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The cyanogen halides are a group of chemically reactive compounds which contain a cyano group (-CN) attached to a halogen element, such as fluorine, chlorine, bromine or iodine. Cyanogen halides are colorless, volatile, lacrimatory (tear-producing) and highly poisonous compounds.2 Cyanogen fluoride is a gas produced by heating cyanuric fluoride. Cyanogen chloride is a liquid produced by reacting chlorine with hydrocyanic acid. It has been suggested that cyanogen chloride be used by the military as poison gas. Cyanogen bromide is a solid that is prepared by reacting bromine with hydrocyanic acid salts; it has been used as a chemical pesticide against insects and rodents and as a reagent for the study of protein structure. Cyanogen halides have been found to act as electrolytes in liquid solvents, sulfur dioxide, arsenious chloride, and sulfuryl chloride.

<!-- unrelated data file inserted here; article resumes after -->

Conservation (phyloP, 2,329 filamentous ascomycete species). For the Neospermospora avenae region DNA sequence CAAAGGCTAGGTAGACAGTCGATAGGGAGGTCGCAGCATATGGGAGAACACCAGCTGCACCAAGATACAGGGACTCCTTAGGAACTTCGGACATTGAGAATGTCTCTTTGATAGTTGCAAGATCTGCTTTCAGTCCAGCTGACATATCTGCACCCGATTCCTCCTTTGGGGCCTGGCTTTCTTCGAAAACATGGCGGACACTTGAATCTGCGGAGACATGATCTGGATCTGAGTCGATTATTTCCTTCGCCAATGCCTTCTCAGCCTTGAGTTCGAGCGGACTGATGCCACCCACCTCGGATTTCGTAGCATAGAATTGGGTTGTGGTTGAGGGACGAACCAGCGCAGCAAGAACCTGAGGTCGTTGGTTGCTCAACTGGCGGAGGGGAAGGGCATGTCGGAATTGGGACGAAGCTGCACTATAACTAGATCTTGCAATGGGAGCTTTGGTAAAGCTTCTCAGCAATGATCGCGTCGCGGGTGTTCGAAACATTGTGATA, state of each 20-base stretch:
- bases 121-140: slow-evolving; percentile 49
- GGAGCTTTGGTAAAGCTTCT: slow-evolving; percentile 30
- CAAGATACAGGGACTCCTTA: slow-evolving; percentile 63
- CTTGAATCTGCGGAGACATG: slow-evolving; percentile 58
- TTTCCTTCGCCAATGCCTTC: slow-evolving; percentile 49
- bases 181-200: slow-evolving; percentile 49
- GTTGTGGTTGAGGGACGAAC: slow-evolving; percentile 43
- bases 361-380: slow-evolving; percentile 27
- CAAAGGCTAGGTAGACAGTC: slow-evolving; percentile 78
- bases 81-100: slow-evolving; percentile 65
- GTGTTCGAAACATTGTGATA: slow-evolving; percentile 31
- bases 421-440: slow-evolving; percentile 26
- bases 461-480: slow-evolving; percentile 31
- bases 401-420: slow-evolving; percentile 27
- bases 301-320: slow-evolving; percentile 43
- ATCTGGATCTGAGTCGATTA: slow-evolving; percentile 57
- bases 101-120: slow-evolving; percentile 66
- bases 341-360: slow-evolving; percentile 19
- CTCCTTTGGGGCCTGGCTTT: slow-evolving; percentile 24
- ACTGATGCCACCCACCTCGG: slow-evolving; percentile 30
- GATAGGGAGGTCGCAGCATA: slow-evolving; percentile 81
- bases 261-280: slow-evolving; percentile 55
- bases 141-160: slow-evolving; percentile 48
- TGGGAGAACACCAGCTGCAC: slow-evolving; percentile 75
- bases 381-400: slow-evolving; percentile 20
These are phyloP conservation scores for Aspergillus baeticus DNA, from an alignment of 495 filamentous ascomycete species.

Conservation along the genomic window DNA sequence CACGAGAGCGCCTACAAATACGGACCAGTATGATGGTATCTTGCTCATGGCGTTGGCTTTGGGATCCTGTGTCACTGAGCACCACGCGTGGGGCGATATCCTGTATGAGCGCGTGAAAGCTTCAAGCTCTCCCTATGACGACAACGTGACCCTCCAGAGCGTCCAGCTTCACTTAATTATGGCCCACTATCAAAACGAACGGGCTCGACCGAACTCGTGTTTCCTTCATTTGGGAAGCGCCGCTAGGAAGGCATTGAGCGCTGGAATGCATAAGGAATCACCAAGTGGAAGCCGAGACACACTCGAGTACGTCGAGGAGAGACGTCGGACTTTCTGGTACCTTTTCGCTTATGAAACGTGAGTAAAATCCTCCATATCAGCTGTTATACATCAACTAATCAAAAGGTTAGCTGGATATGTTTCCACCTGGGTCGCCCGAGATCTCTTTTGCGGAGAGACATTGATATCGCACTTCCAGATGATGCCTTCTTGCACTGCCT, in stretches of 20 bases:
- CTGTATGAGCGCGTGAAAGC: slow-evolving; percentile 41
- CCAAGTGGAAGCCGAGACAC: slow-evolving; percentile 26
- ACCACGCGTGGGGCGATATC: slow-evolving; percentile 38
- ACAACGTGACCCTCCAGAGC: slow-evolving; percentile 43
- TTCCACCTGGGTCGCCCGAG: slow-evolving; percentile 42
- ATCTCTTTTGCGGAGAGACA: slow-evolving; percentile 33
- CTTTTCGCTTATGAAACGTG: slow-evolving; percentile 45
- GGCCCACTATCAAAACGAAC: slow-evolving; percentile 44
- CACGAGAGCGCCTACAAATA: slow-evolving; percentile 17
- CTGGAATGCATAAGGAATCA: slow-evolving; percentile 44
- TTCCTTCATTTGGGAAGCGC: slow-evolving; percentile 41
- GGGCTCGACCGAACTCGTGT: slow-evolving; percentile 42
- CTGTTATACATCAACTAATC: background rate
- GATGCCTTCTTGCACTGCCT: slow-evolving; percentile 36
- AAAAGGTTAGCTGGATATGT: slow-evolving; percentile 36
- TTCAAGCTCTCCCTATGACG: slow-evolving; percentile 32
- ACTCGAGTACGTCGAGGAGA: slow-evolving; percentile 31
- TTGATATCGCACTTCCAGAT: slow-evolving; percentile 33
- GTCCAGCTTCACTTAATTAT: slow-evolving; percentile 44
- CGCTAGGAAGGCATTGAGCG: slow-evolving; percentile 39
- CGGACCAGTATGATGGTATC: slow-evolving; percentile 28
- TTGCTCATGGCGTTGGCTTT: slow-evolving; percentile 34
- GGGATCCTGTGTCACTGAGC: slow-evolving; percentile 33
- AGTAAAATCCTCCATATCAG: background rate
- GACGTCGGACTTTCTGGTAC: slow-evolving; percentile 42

Biomedical Effects and Metabolism of cyanogen halides
Cyanide is naturally present in human tissues in very small quantities. It is metabolized by rhodanese, a live enzyme at a rate of approximately 17 µg/kg*min. Rhodanese catalyzes the irreversible reaction forming thiocyanate from cyanide and sulfane which is non-toxic and can be excreted through the urine. Under normal conditions, availability of sulfane is the limiting factor which acts as a substrate for rhodanese. Sulfur can be administered therapeutically as sodium thiosulfate to accelerate the reaction. A lethal dose of cyanide is time-dependent because of the body’s ability to detoxify and excrete small amounts of cyanide through rhodanese-sulfate catalysis. If an amount of cyanide is absorbed slowly, rhodanese-sulfate may be able to biologically render it non-toxic through catalysis to thiosulfate where as the same amount administered over a short period of time may be lethal.
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